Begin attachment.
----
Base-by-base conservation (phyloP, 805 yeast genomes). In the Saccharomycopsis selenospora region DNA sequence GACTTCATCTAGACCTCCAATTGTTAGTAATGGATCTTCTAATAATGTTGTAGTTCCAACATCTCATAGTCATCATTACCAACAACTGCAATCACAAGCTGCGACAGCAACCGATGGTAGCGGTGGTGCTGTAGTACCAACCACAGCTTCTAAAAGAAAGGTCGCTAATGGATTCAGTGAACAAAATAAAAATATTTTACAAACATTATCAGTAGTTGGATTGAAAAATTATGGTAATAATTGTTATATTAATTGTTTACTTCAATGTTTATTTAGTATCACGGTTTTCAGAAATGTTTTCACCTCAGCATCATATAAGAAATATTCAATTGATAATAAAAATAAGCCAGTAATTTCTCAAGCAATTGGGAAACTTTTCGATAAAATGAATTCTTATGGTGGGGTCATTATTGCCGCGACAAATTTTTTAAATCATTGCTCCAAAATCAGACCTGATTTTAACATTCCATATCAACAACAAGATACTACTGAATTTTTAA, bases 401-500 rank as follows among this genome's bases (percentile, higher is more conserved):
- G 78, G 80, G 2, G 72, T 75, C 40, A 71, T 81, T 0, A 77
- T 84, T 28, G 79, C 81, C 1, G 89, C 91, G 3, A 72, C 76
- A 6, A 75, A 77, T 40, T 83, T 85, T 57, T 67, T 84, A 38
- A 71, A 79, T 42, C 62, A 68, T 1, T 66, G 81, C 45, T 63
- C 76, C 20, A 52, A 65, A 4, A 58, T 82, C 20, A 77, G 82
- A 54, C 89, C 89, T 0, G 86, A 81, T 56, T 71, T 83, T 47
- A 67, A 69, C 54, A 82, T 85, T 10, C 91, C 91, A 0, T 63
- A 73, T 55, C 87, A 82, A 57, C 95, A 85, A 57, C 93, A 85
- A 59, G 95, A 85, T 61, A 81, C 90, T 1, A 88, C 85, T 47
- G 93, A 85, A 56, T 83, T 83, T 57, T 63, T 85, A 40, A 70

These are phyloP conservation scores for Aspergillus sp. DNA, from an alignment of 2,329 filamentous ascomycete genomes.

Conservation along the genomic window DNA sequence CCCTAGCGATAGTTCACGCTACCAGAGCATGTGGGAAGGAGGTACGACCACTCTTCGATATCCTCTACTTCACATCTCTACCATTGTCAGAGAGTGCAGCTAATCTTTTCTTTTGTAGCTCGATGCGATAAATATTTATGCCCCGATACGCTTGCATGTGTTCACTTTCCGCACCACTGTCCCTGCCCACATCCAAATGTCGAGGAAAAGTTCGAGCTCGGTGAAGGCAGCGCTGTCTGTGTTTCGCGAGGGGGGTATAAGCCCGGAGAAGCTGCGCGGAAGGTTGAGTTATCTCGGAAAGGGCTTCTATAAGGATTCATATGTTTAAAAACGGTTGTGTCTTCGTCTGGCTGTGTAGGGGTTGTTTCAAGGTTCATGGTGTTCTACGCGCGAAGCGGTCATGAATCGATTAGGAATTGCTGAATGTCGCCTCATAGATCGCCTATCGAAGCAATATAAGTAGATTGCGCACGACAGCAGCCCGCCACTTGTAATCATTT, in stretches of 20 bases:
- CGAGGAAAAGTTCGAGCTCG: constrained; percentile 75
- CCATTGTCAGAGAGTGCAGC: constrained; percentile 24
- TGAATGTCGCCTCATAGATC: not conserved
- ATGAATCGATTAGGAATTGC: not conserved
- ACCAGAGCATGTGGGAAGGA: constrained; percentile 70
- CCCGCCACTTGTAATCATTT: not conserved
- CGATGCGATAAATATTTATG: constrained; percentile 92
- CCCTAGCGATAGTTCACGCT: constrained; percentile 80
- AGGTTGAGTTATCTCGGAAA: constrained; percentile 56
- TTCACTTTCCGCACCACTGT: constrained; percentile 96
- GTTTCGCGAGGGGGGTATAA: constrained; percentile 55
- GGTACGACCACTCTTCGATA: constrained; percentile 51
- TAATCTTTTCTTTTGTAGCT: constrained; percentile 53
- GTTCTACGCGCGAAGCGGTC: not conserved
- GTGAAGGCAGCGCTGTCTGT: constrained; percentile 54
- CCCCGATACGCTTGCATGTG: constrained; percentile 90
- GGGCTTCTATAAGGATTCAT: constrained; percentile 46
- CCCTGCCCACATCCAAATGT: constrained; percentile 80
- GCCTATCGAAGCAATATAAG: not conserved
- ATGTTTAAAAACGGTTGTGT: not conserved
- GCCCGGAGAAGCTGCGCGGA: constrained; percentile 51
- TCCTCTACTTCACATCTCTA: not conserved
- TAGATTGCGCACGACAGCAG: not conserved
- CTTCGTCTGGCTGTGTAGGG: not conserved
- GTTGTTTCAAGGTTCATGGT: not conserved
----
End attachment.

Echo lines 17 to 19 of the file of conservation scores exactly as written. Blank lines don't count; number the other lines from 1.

- ATGAATCGATTAGGAATTGC: not conserved
- ACCAGAGCATGTGGGAAGGA: constrained; percentile 70
- CCCGCCACTTGTAATCATTT: not conserved